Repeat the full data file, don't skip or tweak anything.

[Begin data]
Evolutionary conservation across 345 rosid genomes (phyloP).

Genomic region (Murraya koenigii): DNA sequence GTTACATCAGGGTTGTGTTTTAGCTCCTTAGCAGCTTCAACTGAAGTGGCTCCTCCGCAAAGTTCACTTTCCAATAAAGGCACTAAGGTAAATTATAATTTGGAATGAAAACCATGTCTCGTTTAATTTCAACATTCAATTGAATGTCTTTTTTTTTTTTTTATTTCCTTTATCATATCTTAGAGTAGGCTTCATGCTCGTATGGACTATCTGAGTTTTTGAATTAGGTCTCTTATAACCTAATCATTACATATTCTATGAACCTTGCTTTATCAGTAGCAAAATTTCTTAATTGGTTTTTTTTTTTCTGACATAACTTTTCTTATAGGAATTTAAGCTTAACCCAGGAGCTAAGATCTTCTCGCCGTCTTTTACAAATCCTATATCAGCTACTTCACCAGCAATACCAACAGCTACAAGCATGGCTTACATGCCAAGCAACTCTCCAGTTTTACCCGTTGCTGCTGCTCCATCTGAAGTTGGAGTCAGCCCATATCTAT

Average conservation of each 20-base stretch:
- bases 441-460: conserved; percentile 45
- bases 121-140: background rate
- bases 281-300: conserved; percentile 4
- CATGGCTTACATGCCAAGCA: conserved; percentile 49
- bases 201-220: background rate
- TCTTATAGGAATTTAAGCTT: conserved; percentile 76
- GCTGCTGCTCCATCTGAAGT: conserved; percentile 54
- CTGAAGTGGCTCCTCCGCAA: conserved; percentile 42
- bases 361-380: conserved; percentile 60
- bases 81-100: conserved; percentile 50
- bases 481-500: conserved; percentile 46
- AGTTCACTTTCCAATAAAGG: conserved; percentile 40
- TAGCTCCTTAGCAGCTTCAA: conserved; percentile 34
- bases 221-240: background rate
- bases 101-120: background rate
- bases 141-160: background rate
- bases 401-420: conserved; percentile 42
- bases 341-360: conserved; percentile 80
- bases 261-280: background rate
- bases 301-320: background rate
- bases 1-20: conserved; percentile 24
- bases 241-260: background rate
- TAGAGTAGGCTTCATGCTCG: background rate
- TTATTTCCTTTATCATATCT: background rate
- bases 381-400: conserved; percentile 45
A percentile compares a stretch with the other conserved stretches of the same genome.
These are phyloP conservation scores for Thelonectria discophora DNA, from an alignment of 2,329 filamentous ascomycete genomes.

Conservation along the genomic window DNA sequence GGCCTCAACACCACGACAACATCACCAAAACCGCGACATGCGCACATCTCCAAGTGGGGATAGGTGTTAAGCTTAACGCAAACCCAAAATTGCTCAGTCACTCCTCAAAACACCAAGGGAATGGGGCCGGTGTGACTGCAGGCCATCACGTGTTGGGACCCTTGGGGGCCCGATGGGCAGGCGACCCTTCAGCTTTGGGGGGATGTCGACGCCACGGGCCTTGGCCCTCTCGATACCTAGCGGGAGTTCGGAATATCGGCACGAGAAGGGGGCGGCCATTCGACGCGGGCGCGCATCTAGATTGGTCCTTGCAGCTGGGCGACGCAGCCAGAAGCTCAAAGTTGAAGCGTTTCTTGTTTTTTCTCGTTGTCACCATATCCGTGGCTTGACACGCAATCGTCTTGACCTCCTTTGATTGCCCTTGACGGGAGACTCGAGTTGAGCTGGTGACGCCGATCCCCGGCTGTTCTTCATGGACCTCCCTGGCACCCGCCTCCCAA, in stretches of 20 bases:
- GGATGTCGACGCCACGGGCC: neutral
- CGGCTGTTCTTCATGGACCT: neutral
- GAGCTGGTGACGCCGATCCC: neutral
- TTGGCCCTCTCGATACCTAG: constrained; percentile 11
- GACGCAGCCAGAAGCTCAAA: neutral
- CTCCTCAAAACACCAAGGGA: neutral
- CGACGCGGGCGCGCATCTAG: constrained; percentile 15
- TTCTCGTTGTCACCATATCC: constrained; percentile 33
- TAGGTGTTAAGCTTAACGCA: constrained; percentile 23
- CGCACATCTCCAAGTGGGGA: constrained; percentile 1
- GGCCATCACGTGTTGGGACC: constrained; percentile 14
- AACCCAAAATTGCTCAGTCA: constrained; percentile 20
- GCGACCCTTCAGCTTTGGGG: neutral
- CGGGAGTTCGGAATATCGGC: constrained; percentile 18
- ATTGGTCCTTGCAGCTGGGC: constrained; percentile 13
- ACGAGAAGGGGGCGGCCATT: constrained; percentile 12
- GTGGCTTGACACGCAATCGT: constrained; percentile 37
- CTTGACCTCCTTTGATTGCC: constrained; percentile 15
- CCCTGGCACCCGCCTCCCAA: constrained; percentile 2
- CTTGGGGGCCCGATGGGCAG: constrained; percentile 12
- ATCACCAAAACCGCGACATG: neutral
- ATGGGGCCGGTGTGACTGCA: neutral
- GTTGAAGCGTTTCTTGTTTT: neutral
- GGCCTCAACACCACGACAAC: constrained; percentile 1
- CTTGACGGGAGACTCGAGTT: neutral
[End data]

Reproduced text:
Evolutionary conservation across 345 rosid genomes (phyloP).

Genomic region (Murraya koenigii): DNA sequence GTTACATCAGGGTTGTGTTTTAGCTCCTTAGCAGCTTCAACTGAAGTGGCTCCTCCGCAAAGTTCACTTTCCAATAAAGGCACTAAGGTAAATTATAATTTGGAATGAAAACCATGTCTCGTTTAATTTCAACATTCAATTGAATGTCTTTTTTTTTTTTTTATTTCCTTTATCATATCTTAGAGTAGGCTTCATGCTCGTATGGACTATCTGAGTTTTTGAATTAGGTCTCTTATAACCTAATCATTACATATTCTATGAACCTTGCTTTATCAGTAGCAAAATTTCTTAATTGGTTTTTTTTTTTCTGACATAACTTTTCTTATAGGAATTTAAGCTTAACCCAGGAGCTAAGATCTTCTCGCCGTCTTTTACAAATCCTATATCAGCTACTTCACCAGCAATACCAACAGCTACAAGCATGGCTTACATGCCAAGCAACTCTCCAGTTTTACCCGTTGCTGCTGCTCCATCTGAAGTTGGAGTCAGCCCATATCTAT

Average conservation of each 20-base stretch:
- bases 441-460: conserved; percentile 45
- bases 121-140: background rate
- bases 281-300: conserved; percentile 4
- CATGGCTTACATGCCAAGCA: conserved; percentile 49
- bases 201-220: background rate
- TCTTATAGGAATTTAAGCTT: conserved; percentile 76
- GCTGCTGCTCCATCTGAAGT: conserved; percentile 54
- CTGAAGTGGCTCCTCCGCAA: conserved; percentile 42
- bases 361-380: conserved; percentile 60
- bases 81-100: conserved; percentile 50
- bases 481-500: conserved; percentile 46
- AGTTCACTTTCCAATAAAGG: conserved; percentile 40
- TAGCTCCTTAGCAGCTTCAA: conserved; percentile 34
- bases 221-240: background rate
- bases 101-120: background rate
- bases 141-160: background rate
- bases 401-420: conserved; percentile 42
- bases 341-360: conserved; percentile 80
- bases 261-280: background rate
- bases 301-320: background rate
- bases 1-20: conserved; percentile 24
- bases 241-260: background rate
- TAGAGTAGGCTTCATGCTCG: background rate
- TTATTTCCTTTATCATATCT: background rate
- bases 381-400: conserved; percentile 45
A percentile compares a stretch with the other conserved stretches of the same genome.
These are phyloP conservation scores for Thelonectria discophora DNA, from an alignment of 2,329 filamentous ascomycete genomes.

Conservation along the genomic window DNA sequence GGCCTCAACACCACGACAACATCACCAAAACCGCGACATGCGCACATCTCCAAGTGGGGATAGGTGTTAAGCTTAACGCAAACCCAAAATTGCTCAGTCACTCCTCAAAACACCAAGGGAATGGGGCCGGTGTGACTGCAGGCCATCACGTGTTGGGACCCTTGGGGGCCCGATGGGCAGGCGACCCTTCAGCTTTGGGGGGATGTCGACGCCACGGGCCTTGGCCCTCTCGATACCTAGCGGGAGTTCGGAATATCGGCACGAGAAGGGGGCGGCCATTCGACGCGGGCGCGCATCTAGATTGGTCCTTGCAGCTGGGCGACGCAGCCAGAAGCTCAAAGTTGAAGCGTTTCTTGTTTTTTCTCGTTGTCACCATATCCGTGGCTTGACACGCAATCGTCTTGACCTCCTTTGATTGCCCTTGACGGGAGACTCGAGTTGAGCTGGTGACGCCGATCCCCGGCTGTTCTTCATGGACCTCCCTGGCACCCGCCTCCCAA, in stretches of 20 bases:
- GGATGTCGACGCCACGGGCC: neutral
- CGGCTGTTCTTCATGGACCT: neutral
- GAGCTGGTGACGCCGATCCC: neutral
- TTGGCCCTCTCGATACCTAG: constrained; percentile 11
- GACGCAGCCAGAAGCTCAAA: neutral
- CTCCTCAAAACACCAAGGGA: neutral
- CGACGCGGGCGCGCATCTAG: constrained; percentile 15
- TTCTCGTTGTCACCATATCC: constrained; percentile 33
- TAGGTGTTAAGCTTAACGCA: constrained; percentile 23
- CGCACATCTCCAAGTGGGGA: constrained; percentile 1
- GGCCATCACGTGTTGGGACC: constrained; percentile 14
- AACCCAAAATTGCTCAGTCA: constrained; percentile 20
- GCGACCCTTCAGCTTTGGGG: neutral
- CGGGAGTTCGGAATATCGGC: constrained; percentile 18
- ATTGGTCCTTGCAGCTGGGC: constrained; percentile 13
- ACGAGAAGGGGGCGGCCATT: constrained; percentile 12
- GTGGCTTGACACGCAATCGT: constrained; percentile 37
- CTTGACCTCCTTTGATTGCC: constrained; percentile 15
- CCCTGGCACCCGCCTCCCAA: constrained; percentile 2
- CTTGGGGGCCCGATGGGCAG: constrained; percentile 12
- ATCACCAAAACCGCGACATG: neutral
- ATGGGGCCGGTGTGACTGCA: neutral
- GTTGAAGCGTTTCTTGTTTT: neutral
- GGCCTCAACACCACGACAAC: constrained; percentile 1
- CTTGACGGGAGACTCGAGTT: neutral